Warming Up to Migration: Labor Mobility and Climate ChangeAugust 1, 2007 By Karima Tawfik
Traveling across national borders to find work should be treated as a legitimate response to climate change, says the International Institute for Sustainable Development’s Oli Brown in a new policy paper on climate change and labor mobility.Both Brown and ECSP Director Geoff Dabelko, who recently weighed in on climate change and migration on The New Security Beat, believe that climate change is an increasingly important driver of migration. However, it is difficult to isolate a causal relationship between climate change and migration because other factors—such as population growth, economics, and politics—are inextricably intertwined with climate’s impact on migration patterns. Brown and Dabelko both stress that the difficulties of measuring climate change’s effect on migration should not prevent policymakers from addressing the relationship between the two, however.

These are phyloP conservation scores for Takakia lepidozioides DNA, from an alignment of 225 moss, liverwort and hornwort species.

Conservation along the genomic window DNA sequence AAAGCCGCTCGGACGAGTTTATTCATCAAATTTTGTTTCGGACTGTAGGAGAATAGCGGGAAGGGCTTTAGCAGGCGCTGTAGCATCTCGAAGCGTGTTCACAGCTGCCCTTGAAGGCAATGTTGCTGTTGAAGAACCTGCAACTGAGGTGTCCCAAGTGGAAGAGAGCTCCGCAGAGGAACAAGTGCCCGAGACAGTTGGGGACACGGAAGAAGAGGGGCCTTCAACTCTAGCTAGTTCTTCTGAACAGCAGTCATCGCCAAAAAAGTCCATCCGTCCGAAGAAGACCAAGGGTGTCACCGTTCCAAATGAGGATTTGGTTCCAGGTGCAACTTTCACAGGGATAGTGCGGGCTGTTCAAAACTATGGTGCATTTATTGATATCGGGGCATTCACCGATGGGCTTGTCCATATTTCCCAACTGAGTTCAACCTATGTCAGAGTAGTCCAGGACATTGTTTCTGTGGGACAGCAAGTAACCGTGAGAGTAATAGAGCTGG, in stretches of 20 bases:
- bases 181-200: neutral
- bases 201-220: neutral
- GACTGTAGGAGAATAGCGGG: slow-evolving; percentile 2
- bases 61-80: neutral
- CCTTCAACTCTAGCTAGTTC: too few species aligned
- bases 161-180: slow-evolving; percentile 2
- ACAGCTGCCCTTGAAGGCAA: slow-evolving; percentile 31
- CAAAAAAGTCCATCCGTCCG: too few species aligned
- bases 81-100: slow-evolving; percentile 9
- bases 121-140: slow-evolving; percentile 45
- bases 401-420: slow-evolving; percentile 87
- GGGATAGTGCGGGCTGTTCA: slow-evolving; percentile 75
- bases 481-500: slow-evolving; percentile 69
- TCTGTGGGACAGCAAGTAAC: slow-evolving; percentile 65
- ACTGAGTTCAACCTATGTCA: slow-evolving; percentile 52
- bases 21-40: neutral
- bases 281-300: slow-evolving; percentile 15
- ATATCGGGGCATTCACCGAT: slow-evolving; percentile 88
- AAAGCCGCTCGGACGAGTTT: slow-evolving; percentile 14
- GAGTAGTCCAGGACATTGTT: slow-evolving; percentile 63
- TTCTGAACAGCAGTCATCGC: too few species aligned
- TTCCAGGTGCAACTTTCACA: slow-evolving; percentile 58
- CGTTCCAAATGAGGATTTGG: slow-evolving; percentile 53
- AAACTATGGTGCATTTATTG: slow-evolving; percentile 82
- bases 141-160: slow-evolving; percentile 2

Brown explains that labor migration has become an important coping strategy in drought-stricken Africa. During dry periods, young adults leave their rural homes and head for the cities, hoping to earn money for their families. Brown recommends increasing the flexibility of international migration laws to make it easier for people to travel across national borders to earn a living, but he also urges developing nations to curb the “brain drain” phenomenon by adopting incentives for workers to remain in their home countries. Moreover, he argues that wealthy developed countries, which tend to see migration as a failure of adaptation and often oppose relaxing immigration or refugee policies, should accept environmental stress as a legitimate reason for migration.
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